MRIN Filing System PPSX

The MRIN Filing System is a genealogy filing system based on Marriage Record Identification Numbers. It was developed by professional genealogist, Karen Clifford, about 35 years ago as a paper-based system only. Over the past seven years I’ve added a digital filing system to it. This PowerPoint presentation describes the process from where I started to where I am now; able to find any file almost instantly.

MRIN Filing System

MRIN Filing
updated December 28, 2014

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12 thoughts on “MRIN Filing System PPSX

  1. Lavender

    Goodness, now that certainly expands on the MRIN filing system. I detect a touch of Virgo in there. My filing system fell into decay about 12 months ago when health issues started dominating my life. I would certainly love to have a go at your method but I would have to start at the very beginning….ME…am I up to doing it she asks….hmmm. Might be good therapy. Thx JL for the presentation.

    1. JL Beeken Post author

      Good to hear from you, Lavender! Your absence has been quite noticeable. It could be a touch of Virgo, or just a touch of Where the H are my files? If I’m going to spend the time collecting them I’d like to know where they are. And now I do.

  2. Jasia

    I am in desperate need of both a digital and paper filing system. I’ve considered several and now I have yours to consider too. Thank you for complicating my life further. 😉 Your system makes more sense than the others but it too will require me to scrap what I’ve got and start all over. Oh how I dread that thought. Perhaps I’ll make it my New Year’s resolution and tackle it this winter. Thanks for sharing your great idea!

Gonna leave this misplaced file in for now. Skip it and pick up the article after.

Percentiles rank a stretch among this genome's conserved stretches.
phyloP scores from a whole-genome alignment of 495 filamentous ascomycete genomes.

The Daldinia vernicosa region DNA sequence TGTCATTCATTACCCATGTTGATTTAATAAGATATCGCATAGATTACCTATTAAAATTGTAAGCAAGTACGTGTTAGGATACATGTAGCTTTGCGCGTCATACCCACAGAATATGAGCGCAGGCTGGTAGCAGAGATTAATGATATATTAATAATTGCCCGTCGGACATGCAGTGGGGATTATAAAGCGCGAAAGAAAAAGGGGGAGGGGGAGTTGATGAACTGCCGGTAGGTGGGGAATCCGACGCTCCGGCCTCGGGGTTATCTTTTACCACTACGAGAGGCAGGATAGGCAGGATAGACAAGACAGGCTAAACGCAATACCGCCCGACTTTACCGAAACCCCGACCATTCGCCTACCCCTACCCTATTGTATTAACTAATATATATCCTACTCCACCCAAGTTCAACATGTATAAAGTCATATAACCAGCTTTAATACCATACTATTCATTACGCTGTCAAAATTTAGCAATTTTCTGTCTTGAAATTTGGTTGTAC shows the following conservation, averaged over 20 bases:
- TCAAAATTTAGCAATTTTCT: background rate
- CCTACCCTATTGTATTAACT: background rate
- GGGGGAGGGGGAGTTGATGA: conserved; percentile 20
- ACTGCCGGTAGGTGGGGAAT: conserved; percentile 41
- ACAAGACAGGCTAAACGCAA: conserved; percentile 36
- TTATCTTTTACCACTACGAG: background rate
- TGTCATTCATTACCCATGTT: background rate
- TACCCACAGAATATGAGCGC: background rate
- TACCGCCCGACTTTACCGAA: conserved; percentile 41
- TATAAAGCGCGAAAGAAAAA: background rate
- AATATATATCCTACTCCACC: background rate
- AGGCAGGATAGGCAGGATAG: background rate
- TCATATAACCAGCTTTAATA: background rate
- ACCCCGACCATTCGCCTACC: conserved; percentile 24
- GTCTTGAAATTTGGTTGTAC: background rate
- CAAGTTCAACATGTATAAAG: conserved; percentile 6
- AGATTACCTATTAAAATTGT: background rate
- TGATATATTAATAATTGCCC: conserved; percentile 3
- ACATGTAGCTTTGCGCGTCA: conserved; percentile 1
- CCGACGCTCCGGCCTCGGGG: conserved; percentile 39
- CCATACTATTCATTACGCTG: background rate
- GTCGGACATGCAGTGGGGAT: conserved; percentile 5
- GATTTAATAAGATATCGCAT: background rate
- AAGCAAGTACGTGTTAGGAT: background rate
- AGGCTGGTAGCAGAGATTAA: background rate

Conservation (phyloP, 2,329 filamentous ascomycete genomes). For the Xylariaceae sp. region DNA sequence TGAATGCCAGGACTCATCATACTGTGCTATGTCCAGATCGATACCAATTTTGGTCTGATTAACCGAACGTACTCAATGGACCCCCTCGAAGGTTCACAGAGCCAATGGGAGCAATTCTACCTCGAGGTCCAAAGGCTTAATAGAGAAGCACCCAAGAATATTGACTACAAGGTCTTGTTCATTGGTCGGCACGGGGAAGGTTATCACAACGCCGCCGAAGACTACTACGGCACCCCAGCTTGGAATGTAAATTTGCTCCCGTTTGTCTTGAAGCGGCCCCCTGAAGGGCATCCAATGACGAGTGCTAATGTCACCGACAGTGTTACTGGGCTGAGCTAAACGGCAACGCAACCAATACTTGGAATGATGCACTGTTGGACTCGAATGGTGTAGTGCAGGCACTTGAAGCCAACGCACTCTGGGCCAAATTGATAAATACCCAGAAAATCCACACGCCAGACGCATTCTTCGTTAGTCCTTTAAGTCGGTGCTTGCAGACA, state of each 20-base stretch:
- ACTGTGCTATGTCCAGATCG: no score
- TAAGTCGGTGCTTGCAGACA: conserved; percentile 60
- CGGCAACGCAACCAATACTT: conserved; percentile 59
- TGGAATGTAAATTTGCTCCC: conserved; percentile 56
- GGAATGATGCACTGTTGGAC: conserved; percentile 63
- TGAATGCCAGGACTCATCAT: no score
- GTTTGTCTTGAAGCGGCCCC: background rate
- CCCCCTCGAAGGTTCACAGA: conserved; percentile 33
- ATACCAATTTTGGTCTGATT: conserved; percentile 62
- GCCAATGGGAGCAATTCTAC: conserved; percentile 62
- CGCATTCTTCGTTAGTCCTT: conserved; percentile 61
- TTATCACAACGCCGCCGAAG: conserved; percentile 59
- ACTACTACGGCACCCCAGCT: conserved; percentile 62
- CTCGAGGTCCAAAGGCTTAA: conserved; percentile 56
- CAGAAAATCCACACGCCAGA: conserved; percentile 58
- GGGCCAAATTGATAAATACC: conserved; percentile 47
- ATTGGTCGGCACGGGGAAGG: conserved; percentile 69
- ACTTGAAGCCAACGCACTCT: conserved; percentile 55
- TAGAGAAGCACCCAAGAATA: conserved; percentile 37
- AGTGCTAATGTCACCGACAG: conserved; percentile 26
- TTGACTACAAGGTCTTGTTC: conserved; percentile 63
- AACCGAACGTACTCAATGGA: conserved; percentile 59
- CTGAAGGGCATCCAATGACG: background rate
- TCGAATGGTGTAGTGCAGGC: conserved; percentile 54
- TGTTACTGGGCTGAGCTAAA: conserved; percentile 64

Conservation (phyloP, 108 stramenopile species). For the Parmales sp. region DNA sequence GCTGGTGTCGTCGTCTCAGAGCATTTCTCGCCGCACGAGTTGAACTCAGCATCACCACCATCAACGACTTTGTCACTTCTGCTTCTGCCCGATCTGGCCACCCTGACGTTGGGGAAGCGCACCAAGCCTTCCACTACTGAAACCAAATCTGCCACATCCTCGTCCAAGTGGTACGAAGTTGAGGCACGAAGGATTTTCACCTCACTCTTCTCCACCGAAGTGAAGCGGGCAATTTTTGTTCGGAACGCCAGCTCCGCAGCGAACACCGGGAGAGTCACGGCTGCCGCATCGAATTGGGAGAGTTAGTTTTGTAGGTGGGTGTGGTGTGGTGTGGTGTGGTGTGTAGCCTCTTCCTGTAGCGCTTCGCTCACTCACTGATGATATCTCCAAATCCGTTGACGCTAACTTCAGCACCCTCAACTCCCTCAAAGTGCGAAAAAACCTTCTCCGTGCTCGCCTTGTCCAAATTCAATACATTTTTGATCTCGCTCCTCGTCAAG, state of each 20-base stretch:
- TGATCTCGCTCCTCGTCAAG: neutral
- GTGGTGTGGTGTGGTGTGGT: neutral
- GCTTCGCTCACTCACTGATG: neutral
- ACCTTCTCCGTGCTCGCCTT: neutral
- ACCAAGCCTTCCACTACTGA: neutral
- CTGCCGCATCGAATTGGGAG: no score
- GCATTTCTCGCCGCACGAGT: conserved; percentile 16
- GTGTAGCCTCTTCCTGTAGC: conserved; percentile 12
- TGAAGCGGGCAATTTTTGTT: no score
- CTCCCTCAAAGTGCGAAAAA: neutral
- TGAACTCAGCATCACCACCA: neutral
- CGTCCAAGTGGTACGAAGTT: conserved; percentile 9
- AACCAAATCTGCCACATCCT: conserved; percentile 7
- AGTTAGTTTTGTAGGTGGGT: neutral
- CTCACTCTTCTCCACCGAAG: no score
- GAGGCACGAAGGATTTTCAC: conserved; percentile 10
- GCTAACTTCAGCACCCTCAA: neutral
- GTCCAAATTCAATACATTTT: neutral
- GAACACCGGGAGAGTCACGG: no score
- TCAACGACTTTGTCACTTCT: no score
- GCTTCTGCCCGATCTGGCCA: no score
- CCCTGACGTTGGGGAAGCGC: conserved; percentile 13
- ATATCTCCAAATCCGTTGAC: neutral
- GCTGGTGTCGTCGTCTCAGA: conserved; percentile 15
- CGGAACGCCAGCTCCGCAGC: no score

3. Carol Robson

    Thank you! I have not looked at everything yet but just know that this is going to work for me and its the perfect time for me to reorganise with a system. I am a Virgo so now you understand. 😉

    1. JL Beeken Post author

      It was my belief, at one time, that ALL genealogists must be Virgos but I’ve been proven wrong. Saggitarius is also common for obvious reasons.

  4. Kay Brown

    I’m a book person. Following your MRIN Filing System.ppsx on the computer is very difficult for me to read and to comprehend. Is there a book or ways to make a copy of all your filing system information and hints available?


    1. JL Beeken Post author

      Interesting question. Maybe I should print it into book format and sell it on Amazon but you could be the only person who might buy it since it’s already been given away for free.

      As you can see, the PPSX is a powerpoint presentation. I think the ‘hints’ were things I wrote before I made the slides.

      If you’d rather have a book, you can print it all and read paper instead. But maybe your comprehension problem has more to do with the way I’ve written it, not so much the fact you’re reading it off a computer screen instead of paper.

      Are you looking for a Step 1, 2, 3 kind of process so you don’t have to understand the fundamentals, just click your way through?

      You’re almost inspiring me to try.

      The premise of it is really, really simple. Every marriage in Legacy (and maybe some other genealogy software) has a Marriage Record Identification Number. Documents are filed by those numbers, such as 0054 and then the date if there is one; so 0054-1900 and then a short file name.

      I embed all the other information into the images using tagging for keywords, locations, source, copyright, etc. I’ve written a lot about tagging. Look for IPTC in the sidebar.

      It might also help if you watch the powerpoint slowly one slide at a time and do it several times until you start to have aha moments. Don’t be so quick to give up.

  5. Kay Brown